Norwich MP Chloe Smith ties the knot
Norwich North MP Chloe Smith has tied the knot with the former soldier she proposed to after a whirlwind four-month romance.
The Conservative MP married Sandy McFadzean in a ceremony at The Red Barn in South Runcton, not far from Stoke Ferry, where Ms Smith grew up.
Ms Smith had said she was 'incredibly proud' when she announced her engagement to financial consultant Mr McFadzean, who she met at a London charity event in summer last year.
A small group of family and friends were invited to the wedding, at 2pm on Saturday, where Ms Smith wore an oyster-coloured silk dress from Pure Brides in Lower Goat Lane in Norwich.
The groom, who was born in Scotland and grew up in north Wales before serving with the Parachute Regiment, wore a kilt sporting the tartan of Maclaine of Lochbuie.
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The reception, at the same venue as the wedding, saw guests dancing the Ceilidh dance, in honour of the groom's Gaelic roots.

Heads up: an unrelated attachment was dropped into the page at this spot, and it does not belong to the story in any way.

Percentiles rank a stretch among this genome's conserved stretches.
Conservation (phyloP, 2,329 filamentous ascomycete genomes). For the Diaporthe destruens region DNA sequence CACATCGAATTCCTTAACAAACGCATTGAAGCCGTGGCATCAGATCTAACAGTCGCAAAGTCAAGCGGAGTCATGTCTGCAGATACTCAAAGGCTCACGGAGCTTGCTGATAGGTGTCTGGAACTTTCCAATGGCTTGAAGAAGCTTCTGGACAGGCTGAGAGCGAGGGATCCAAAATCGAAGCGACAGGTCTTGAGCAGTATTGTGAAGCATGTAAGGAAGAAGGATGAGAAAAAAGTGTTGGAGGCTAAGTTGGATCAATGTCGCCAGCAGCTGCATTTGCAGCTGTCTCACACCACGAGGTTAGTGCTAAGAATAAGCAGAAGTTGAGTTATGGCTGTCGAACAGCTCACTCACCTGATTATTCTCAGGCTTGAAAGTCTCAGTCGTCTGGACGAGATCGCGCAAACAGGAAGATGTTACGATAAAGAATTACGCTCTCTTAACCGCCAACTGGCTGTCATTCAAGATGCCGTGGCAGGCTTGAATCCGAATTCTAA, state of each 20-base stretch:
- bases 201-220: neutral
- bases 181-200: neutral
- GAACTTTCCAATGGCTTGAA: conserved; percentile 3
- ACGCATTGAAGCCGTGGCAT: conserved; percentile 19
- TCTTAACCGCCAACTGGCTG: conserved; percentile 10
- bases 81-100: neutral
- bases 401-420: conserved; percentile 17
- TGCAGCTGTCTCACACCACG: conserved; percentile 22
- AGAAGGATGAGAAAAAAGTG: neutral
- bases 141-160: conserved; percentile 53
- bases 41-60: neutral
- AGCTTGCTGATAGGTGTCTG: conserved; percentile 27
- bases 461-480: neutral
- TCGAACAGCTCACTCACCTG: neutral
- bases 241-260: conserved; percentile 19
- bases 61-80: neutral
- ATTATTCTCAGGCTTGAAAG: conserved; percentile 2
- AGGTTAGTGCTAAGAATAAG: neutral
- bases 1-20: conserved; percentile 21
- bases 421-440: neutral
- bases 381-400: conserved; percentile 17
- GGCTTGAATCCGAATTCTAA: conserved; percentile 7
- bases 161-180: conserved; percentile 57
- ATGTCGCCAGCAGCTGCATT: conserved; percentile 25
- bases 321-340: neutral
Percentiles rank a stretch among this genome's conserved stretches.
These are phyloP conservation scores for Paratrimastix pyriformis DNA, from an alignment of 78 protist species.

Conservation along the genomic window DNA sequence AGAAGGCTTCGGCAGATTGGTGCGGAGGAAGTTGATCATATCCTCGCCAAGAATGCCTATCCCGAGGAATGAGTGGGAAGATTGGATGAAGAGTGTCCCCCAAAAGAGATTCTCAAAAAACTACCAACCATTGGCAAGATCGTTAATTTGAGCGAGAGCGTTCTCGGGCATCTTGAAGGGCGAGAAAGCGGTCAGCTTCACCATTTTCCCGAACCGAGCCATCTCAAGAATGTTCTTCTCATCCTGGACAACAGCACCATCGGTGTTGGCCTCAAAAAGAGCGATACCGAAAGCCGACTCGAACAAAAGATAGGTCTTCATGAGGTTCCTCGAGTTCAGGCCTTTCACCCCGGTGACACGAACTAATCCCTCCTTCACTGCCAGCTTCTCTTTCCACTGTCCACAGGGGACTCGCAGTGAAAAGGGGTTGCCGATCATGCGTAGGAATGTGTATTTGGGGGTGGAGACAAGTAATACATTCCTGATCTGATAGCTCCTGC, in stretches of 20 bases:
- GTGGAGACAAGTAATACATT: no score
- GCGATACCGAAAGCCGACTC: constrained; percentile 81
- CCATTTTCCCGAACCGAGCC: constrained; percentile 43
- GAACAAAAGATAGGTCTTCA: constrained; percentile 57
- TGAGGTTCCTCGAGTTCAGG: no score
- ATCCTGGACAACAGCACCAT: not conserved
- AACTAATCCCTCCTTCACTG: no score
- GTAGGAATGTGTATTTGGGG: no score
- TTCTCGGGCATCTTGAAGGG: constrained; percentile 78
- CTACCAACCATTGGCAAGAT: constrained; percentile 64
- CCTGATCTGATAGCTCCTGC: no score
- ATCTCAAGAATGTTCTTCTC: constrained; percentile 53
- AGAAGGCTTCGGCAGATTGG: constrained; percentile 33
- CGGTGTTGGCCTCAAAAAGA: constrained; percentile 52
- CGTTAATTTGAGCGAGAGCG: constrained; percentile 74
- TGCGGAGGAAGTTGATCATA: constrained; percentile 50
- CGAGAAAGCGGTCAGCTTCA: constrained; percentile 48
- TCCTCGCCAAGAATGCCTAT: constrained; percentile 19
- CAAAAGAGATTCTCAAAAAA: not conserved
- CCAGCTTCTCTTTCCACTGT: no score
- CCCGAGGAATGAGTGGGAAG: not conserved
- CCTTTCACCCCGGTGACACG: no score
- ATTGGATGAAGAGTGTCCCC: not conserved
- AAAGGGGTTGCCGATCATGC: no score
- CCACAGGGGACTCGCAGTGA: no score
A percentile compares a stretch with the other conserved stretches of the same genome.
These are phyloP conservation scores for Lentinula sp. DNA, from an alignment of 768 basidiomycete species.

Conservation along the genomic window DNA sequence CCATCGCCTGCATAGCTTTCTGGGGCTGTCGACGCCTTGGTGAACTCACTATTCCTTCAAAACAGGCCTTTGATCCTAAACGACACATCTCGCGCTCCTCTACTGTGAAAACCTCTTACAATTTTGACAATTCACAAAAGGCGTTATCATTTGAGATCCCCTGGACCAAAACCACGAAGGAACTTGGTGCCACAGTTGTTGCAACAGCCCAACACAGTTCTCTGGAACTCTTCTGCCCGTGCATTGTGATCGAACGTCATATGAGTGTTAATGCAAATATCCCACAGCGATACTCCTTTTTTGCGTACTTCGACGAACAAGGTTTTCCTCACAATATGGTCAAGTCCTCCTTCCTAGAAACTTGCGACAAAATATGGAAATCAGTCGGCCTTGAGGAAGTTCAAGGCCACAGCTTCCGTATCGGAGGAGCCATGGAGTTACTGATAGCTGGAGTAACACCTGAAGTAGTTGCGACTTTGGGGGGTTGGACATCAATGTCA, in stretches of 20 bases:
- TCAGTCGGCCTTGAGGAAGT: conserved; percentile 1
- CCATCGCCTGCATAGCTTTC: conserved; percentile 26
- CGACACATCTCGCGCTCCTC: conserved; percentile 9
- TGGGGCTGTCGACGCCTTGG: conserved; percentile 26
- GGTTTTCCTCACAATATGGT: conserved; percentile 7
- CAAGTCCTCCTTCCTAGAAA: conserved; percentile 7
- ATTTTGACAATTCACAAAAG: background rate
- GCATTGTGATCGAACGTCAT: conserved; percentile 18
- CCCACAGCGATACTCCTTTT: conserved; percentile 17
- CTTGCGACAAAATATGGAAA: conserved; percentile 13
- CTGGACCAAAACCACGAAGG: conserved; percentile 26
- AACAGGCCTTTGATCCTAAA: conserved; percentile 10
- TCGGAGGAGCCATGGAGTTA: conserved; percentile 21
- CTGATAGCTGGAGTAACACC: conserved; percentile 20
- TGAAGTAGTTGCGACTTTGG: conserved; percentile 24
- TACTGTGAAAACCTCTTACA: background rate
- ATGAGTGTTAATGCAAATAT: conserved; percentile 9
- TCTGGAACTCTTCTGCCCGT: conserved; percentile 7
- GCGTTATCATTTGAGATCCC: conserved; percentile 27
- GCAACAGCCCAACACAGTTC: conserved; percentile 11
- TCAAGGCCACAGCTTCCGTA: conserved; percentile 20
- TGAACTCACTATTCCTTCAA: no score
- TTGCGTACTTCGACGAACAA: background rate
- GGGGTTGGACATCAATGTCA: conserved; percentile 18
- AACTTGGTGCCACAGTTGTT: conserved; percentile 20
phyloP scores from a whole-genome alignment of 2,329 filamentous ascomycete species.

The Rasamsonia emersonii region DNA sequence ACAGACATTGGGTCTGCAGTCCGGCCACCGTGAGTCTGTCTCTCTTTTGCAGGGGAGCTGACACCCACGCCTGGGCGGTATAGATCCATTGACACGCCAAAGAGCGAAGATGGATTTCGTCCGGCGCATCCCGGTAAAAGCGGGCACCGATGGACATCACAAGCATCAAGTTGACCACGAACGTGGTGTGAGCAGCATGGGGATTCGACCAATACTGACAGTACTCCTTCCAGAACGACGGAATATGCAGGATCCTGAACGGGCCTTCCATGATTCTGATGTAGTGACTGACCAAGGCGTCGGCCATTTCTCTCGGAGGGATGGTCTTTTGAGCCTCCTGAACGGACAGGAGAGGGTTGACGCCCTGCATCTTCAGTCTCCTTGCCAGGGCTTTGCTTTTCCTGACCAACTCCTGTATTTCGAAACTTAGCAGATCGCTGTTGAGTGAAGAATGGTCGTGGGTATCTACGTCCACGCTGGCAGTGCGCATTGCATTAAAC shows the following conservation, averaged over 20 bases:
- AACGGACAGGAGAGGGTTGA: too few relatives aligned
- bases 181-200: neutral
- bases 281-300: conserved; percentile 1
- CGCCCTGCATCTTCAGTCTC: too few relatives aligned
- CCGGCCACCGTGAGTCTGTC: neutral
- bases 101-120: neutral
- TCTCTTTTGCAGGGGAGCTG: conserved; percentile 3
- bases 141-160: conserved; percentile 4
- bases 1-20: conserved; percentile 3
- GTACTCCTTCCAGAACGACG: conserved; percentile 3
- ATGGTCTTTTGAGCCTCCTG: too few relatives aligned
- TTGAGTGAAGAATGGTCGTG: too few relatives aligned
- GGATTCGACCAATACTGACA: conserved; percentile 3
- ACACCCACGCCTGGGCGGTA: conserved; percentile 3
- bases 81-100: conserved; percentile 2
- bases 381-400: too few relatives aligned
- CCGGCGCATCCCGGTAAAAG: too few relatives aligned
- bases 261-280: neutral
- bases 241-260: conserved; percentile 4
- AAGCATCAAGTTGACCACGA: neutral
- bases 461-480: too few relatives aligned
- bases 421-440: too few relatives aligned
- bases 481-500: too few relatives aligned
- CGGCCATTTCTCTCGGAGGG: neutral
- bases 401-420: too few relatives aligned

The bride kept things local, with jewellery from Nova Silver in Lower Goat Lane, alterations done by Rebecca Spragg from Earlham Road and flowers from Grove Road-based Libby Ferris.
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With Norfolk duck on the menu for the wedding breakfast, the catering was by Julie Abbs, from East Lexham, near King's Lynn.
Ms Smith, who will keep her name, said the pair will be heading off on honeymoon, but did not want to reveal where.
Although the couple had discussed marriage before, Miss Smith surprised her new fiance by unexpectedly popping the question.
But he didn't say yes straight away – preferring instead to take the opportunity to quickly seek out the perfect platinum and diamond ring, and to propose in traditional style himself later the same day.
Mr McFadzean said: 'One of the features of our relationship is that we have quite clear views on equality and we are a very equal couple. When we talked about marriage, I think I made some sort of comment along the lines of: 'Why does the pressure have to be on me'. The next thing I know she has asked the question.
Miss Smith said: 'The silly man should have known better than to lay such a challenge. He didn't say yes straight away, he was just wide-eyed and beaming.'